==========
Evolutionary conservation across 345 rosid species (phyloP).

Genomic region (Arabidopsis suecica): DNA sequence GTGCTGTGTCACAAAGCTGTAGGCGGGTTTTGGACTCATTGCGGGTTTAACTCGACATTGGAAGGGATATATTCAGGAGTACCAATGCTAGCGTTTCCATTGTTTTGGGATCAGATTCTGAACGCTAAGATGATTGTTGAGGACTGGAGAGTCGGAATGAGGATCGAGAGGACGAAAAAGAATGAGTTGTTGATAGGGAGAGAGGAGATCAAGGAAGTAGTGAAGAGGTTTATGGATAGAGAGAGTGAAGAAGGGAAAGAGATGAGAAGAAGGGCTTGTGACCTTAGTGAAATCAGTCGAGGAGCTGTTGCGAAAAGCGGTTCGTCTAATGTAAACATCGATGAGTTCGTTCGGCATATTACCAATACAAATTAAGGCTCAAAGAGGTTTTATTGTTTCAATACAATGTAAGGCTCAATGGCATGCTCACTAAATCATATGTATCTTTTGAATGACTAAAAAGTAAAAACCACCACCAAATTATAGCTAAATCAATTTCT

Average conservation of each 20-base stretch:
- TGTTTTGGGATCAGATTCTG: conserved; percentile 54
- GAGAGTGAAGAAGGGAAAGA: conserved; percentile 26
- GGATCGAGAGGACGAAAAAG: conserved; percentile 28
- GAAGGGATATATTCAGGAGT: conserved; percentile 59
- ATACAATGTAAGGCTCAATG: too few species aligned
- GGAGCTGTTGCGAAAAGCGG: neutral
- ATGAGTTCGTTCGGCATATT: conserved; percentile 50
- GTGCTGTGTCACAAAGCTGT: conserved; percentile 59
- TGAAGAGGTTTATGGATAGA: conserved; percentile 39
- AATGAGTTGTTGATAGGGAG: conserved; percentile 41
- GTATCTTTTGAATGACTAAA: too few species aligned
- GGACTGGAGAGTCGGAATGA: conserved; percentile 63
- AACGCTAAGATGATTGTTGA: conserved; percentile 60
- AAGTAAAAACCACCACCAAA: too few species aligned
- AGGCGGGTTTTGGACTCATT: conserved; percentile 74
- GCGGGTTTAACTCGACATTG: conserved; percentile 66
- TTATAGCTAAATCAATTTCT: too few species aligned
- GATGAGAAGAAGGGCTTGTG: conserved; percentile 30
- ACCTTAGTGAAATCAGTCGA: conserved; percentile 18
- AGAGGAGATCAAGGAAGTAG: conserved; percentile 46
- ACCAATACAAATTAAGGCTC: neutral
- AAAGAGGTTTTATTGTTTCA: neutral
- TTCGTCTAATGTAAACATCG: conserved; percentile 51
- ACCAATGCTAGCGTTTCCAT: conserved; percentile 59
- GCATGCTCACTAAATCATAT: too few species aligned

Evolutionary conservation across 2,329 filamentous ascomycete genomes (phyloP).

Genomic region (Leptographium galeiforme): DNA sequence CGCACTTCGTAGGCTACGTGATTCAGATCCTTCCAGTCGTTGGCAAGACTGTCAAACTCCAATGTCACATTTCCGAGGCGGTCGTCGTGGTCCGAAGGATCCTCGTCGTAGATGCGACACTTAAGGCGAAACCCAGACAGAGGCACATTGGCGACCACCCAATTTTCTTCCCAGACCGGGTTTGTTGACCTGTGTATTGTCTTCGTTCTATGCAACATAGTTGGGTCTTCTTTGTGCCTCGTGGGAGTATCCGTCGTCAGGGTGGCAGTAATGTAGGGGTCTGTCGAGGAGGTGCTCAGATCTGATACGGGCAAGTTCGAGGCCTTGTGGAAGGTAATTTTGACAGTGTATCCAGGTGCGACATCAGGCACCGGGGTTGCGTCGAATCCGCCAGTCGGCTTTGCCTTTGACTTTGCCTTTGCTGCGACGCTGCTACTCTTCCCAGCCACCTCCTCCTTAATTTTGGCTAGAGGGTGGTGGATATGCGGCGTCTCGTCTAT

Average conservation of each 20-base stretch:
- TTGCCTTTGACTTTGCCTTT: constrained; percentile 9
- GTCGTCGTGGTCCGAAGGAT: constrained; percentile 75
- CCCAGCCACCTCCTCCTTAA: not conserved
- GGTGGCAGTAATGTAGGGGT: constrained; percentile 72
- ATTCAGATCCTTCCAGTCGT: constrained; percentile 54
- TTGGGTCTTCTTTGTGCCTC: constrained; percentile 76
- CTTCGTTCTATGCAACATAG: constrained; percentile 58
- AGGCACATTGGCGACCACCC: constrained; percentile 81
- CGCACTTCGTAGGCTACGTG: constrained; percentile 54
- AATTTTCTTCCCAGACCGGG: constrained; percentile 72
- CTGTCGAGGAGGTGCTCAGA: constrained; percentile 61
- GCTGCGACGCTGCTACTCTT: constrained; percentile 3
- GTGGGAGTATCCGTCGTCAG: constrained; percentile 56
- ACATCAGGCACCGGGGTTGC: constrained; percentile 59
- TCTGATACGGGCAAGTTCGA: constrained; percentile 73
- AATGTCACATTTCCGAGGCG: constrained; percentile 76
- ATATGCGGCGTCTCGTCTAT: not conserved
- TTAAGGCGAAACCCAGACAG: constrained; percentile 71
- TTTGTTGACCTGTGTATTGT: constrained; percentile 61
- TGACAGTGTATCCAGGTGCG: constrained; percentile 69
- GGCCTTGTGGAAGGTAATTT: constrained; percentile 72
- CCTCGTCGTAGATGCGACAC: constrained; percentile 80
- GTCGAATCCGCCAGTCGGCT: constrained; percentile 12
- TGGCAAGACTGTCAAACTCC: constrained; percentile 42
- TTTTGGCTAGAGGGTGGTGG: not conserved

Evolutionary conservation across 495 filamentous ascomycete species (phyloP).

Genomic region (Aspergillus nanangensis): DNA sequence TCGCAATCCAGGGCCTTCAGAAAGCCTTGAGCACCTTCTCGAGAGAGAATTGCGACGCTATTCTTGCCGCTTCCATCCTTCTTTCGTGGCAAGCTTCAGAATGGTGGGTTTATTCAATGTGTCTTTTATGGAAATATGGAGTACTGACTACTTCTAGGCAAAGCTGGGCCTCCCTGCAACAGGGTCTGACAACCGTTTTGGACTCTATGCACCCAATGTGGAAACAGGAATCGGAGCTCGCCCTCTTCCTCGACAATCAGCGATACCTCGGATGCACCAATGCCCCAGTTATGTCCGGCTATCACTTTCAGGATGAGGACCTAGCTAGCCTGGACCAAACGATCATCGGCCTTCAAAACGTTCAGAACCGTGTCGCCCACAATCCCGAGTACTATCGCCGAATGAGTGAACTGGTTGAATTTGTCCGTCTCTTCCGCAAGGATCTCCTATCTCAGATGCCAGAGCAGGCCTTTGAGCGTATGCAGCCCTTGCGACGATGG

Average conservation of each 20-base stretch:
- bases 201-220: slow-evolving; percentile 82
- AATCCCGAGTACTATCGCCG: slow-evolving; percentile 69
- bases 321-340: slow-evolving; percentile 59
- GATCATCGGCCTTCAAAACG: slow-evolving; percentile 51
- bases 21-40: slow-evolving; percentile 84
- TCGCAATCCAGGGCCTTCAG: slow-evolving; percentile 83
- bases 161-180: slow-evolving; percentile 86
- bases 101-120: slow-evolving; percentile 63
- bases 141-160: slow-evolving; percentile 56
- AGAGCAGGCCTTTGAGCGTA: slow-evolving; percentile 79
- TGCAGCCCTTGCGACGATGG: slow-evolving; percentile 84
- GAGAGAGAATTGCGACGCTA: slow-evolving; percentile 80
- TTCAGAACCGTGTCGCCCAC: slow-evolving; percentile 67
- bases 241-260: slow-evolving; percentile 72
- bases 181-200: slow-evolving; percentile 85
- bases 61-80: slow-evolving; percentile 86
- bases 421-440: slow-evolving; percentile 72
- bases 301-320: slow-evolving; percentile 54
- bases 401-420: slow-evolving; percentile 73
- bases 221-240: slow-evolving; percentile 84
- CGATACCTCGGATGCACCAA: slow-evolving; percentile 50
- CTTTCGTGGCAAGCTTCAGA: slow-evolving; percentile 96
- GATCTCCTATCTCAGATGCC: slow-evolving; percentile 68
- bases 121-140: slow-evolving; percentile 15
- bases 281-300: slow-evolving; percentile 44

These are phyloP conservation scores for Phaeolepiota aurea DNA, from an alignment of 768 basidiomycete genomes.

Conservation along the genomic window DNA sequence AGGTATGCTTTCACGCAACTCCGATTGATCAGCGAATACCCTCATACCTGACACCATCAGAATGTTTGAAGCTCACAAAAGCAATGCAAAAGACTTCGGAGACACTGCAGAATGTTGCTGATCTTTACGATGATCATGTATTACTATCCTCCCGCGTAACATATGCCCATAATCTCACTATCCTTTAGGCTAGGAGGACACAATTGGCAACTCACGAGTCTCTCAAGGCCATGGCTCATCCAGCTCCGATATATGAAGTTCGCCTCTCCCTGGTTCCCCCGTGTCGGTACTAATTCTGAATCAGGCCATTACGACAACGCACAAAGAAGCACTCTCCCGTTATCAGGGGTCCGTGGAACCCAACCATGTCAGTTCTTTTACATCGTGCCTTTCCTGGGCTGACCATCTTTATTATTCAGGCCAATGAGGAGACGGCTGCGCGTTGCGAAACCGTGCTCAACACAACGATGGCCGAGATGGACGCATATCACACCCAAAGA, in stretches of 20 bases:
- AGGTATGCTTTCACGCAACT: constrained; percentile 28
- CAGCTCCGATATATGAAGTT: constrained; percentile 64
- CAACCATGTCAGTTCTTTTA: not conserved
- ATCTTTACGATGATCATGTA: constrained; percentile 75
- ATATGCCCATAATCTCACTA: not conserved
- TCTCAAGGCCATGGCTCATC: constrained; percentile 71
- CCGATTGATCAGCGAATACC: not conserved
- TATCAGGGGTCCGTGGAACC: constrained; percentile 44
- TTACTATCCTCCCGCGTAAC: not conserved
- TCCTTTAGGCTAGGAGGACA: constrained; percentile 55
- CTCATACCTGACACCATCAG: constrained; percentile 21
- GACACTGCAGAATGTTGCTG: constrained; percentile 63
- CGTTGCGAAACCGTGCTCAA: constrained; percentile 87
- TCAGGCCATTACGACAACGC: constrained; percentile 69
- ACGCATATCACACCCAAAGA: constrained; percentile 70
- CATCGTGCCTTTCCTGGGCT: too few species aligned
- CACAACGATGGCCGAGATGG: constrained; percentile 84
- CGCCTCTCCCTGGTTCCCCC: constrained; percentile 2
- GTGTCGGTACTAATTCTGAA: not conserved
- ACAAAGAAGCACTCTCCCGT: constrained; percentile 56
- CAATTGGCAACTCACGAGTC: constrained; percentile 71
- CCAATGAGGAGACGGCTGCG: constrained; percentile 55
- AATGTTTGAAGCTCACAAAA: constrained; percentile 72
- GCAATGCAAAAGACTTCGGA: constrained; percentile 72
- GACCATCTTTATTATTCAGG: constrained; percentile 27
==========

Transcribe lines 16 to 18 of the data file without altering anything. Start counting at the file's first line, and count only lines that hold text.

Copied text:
- AACGCTAAGATGATTGTTGA: conserved; percentile 60
- AAGTAAAAACCACCACCAAA: too few species aligned
- AGGCGGGTTTTGGACTCATT: conserved; percentile 74